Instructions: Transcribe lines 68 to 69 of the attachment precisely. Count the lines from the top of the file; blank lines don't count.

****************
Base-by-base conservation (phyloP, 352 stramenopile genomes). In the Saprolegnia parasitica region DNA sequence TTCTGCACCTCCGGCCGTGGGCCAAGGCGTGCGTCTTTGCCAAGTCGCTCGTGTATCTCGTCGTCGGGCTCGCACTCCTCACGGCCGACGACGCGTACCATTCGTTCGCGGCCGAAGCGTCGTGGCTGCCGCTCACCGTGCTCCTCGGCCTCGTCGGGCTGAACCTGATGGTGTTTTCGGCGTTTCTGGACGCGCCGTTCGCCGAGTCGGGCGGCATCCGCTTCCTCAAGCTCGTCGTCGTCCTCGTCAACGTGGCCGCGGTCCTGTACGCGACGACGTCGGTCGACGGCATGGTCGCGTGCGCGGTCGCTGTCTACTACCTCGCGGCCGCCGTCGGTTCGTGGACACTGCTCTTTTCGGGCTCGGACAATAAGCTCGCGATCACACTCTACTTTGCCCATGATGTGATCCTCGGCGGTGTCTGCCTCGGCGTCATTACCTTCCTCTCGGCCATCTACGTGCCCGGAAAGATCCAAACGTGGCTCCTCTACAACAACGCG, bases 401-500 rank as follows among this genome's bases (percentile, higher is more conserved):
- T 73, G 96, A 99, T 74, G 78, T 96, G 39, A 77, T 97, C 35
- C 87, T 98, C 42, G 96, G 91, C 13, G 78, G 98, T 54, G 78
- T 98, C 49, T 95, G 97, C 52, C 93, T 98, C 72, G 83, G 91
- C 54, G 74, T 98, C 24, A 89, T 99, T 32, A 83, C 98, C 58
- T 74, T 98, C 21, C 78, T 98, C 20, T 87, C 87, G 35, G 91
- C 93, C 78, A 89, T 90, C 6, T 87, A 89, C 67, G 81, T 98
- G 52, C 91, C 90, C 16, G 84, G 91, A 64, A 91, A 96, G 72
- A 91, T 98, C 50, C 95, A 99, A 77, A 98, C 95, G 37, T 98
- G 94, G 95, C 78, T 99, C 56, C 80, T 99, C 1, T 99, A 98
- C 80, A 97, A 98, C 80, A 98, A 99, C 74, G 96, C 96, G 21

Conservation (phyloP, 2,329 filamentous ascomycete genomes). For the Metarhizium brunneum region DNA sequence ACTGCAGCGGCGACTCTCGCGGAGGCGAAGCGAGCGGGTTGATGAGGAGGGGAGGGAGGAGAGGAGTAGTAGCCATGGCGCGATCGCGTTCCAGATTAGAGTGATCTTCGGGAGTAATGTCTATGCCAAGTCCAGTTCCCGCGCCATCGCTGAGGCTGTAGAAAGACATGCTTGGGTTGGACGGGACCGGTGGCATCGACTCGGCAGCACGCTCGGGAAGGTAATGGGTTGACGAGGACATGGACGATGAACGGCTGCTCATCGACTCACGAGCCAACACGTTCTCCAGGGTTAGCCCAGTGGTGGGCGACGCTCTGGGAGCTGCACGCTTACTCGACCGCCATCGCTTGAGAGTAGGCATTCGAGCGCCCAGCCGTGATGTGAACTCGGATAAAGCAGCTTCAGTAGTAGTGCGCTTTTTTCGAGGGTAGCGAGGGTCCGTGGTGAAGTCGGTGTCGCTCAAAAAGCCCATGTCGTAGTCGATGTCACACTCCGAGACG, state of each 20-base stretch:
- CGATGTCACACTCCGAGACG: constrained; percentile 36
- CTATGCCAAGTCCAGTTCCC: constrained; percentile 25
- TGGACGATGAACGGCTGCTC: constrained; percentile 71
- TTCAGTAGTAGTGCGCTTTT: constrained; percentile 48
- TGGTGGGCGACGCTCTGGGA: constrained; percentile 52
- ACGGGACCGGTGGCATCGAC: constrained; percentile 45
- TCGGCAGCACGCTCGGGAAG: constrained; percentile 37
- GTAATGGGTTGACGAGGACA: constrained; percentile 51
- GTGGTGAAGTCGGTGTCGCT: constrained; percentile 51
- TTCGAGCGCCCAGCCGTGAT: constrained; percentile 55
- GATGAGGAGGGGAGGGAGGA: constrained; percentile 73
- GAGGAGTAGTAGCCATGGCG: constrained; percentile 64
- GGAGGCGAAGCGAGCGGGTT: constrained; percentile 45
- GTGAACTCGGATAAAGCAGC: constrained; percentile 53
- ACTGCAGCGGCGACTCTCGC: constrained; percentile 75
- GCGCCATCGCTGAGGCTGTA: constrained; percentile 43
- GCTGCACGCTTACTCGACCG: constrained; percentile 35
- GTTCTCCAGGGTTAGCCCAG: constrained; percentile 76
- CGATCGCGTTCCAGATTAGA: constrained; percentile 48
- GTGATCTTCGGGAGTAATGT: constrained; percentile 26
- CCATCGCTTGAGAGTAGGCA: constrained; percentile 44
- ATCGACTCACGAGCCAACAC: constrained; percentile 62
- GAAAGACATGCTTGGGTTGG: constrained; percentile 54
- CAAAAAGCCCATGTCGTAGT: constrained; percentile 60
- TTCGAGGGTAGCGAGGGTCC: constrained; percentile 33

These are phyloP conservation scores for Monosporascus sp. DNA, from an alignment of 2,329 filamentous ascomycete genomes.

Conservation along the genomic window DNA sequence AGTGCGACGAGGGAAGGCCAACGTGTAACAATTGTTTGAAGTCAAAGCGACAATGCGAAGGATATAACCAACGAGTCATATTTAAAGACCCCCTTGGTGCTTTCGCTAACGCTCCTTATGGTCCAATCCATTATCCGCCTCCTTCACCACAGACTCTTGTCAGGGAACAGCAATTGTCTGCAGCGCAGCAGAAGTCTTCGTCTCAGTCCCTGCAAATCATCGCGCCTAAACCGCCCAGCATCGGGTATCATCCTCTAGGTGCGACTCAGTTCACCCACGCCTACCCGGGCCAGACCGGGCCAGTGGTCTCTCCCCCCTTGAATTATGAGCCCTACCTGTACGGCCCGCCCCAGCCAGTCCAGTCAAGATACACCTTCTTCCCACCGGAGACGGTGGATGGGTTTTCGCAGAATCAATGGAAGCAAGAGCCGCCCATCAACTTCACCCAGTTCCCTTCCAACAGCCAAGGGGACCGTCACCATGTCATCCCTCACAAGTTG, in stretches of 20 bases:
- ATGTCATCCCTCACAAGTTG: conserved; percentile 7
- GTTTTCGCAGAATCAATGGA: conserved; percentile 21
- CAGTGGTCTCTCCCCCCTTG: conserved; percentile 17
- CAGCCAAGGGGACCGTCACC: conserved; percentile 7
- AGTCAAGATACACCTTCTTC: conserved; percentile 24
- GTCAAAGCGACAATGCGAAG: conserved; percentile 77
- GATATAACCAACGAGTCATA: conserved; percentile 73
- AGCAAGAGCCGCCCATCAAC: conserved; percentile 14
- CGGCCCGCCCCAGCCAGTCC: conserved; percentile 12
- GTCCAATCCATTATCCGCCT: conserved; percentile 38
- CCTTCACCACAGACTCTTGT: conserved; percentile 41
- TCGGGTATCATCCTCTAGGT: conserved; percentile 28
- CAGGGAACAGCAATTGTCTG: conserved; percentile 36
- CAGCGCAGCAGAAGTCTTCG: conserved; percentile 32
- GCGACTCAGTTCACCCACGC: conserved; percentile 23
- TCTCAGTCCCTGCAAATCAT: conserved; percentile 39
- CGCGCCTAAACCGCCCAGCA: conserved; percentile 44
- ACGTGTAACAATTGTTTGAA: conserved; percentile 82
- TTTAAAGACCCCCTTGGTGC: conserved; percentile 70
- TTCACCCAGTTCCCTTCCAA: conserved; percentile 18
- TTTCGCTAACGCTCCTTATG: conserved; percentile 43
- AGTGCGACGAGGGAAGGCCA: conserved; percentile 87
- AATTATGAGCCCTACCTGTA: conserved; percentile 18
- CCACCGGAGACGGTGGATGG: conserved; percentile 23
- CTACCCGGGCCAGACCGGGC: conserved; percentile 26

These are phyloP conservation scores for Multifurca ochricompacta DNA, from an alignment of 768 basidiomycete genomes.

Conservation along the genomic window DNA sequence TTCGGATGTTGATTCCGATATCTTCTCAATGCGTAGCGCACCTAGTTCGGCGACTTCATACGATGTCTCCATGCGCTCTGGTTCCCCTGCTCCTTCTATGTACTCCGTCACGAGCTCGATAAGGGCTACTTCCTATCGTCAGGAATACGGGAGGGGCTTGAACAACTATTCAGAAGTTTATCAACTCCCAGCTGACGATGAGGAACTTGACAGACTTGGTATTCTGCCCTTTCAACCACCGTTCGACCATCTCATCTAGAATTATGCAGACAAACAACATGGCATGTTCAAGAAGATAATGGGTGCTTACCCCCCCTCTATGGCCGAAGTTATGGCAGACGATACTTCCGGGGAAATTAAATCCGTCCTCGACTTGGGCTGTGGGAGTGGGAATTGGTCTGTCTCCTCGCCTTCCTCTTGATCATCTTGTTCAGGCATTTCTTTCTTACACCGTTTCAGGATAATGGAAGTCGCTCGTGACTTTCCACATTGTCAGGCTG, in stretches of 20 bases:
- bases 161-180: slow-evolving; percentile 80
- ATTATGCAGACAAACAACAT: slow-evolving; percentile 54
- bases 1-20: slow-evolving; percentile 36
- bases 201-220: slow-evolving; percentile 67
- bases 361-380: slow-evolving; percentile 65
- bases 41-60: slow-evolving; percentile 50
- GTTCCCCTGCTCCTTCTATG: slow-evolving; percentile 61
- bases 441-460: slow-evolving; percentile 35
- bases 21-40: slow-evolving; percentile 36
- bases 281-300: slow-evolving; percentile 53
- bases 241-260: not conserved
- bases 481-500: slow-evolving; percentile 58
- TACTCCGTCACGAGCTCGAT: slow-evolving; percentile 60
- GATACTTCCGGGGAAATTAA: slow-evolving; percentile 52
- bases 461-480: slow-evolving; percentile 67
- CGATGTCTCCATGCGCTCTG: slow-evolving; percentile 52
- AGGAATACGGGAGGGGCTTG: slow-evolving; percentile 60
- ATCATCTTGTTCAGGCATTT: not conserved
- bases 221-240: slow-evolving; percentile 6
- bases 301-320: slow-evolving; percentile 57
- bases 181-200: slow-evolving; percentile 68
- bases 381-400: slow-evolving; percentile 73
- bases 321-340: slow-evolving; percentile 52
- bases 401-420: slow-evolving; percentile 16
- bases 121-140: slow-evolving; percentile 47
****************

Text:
- ATTATGCAGACAAACAACAT: slow-evolving; percentile 54
- bases 1-20: slow-evolving; percentile 36